Opportunistic double-stranded DNA virus 'CMV' takes upper hand in COVID recovered patients

·2-min read
Representative Image
Representative Image

By Joymala Bagchi

New Delhi [India], July 2 (ANI): Five cases of another opportunistic virus Cytomegalovirus also known as CMV have been reported, with rectal bleeding in COVID-19 immunocompetent patients for the first time in post-COVID recovered patients.

Sir Gangaram Hospital has reported five patients with CMV and rectal bleeding so far. As per the hospital authorities, the five patients were presented with a mean of 20 to 30 days after the diagnosis of COVID-19 and none of them had other predisposing immunosuppressed states accounting for this viral infection.

It is a double-stranded DNA virus that has a tendency to remain in a latent form in the body in 80 to 90 per cent population.

Professor Anil Arora, Chairman, Institute of Liver Gastroenterology-Ganga Ram Hospital, told ANI, "It remains in complete harmony with the body's defences but whenever for different reasons either because of the superimposed diseases like COVID-19 or because of the required therapy like immunosuppressive drugs like steroids that tend to decrease the immune system of the body, the dormant inactive takes a preposterous state and tries to damage the affected area of the body."

Symptoms of CMV depend on which part of the body it is affecting. If it has direct involvement of lungs, patient will have a fever, difficulty in breathing, chest pain or cough. Our patients had abdominal pain loose motions and breathing from the rectum. It can involve multitude of organs of the body such as kidney or brain with specific symptoms, said the chairman.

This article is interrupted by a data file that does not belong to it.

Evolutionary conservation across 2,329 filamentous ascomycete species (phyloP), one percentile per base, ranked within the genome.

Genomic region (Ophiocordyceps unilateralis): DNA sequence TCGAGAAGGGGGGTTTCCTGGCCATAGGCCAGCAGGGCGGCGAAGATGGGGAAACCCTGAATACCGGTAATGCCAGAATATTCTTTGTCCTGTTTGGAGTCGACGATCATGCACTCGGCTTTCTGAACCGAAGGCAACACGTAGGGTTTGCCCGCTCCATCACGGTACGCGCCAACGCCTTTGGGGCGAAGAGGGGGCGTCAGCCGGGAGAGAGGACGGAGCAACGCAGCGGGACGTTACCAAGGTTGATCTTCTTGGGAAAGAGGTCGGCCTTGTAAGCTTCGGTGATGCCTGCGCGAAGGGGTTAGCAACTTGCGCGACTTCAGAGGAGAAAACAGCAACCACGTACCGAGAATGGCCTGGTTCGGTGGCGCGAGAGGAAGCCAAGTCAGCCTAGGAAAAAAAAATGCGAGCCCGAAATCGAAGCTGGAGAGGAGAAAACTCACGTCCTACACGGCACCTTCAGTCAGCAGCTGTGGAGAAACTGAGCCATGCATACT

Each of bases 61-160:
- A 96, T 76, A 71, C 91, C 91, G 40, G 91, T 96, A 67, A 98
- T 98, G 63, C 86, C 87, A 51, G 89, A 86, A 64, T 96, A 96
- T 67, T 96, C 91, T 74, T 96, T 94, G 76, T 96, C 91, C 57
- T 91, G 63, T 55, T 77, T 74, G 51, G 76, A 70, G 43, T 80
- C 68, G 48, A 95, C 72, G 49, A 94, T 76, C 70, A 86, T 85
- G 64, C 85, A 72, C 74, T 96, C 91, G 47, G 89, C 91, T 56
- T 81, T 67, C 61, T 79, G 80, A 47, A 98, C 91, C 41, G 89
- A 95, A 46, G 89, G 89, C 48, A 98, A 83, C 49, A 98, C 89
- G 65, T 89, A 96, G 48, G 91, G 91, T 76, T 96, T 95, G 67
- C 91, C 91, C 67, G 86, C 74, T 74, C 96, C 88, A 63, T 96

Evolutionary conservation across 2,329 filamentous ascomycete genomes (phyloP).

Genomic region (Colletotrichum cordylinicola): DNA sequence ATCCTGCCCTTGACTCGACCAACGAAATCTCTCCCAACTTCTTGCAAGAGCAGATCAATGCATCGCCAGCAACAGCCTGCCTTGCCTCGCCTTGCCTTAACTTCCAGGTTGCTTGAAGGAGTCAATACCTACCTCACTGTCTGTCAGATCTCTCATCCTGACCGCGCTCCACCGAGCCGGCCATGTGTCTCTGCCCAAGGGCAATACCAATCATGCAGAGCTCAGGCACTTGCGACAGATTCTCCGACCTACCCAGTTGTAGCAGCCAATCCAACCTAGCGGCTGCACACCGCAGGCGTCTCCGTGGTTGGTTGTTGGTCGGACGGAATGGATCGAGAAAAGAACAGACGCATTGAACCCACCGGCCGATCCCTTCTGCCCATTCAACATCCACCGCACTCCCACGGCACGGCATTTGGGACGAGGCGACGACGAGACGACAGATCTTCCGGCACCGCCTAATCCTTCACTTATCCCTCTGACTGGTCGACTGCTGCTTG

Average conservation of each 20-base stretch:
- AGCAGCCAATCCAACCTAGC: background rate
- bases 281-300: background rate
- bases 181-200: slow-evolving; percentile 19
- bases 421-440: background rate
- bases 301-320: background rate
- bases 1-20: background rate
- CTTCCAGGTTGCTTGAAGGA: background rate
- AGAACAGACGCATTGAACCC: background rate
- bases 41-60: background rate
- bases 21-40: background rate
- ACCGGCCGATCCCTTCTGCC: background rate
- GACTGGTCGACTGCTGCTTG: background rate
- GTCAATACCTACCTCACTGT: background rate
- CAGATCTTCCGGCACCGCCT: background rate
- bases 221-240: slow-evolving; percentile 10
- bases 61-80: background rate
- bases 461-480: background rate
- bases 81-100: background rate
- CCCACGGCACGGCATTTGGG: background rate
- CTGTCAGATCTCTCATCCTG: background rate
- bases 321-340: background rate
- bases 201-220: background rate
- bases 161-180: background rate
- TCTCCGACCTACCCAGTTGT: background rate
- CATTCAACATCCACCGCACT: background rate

The expert stated that it is a double whammy of immunosuppressive as well as the virus itself that causes suppression of the immunity. Possibly all these have led to resurgence of this opportunistic infection.

Most recommended steroids, Tocilizimab especially who are having dip in the oxygen or disease and plenty of them require hospitalization, said Dr Arora.

"It is a misuse of steroids in presence of a pandemic which possibly resulted in this type of opportunistic infection taking an upper hand," Dr Arora said.

Out of five suffering from CMV, one died, another had to go for an operation and the rest three were cured via medicine.

In such cases, a high index of suspicion and timely intervention in the form of an early diagnosis and effective antiviral therapy can save many precious lives. (ANI)

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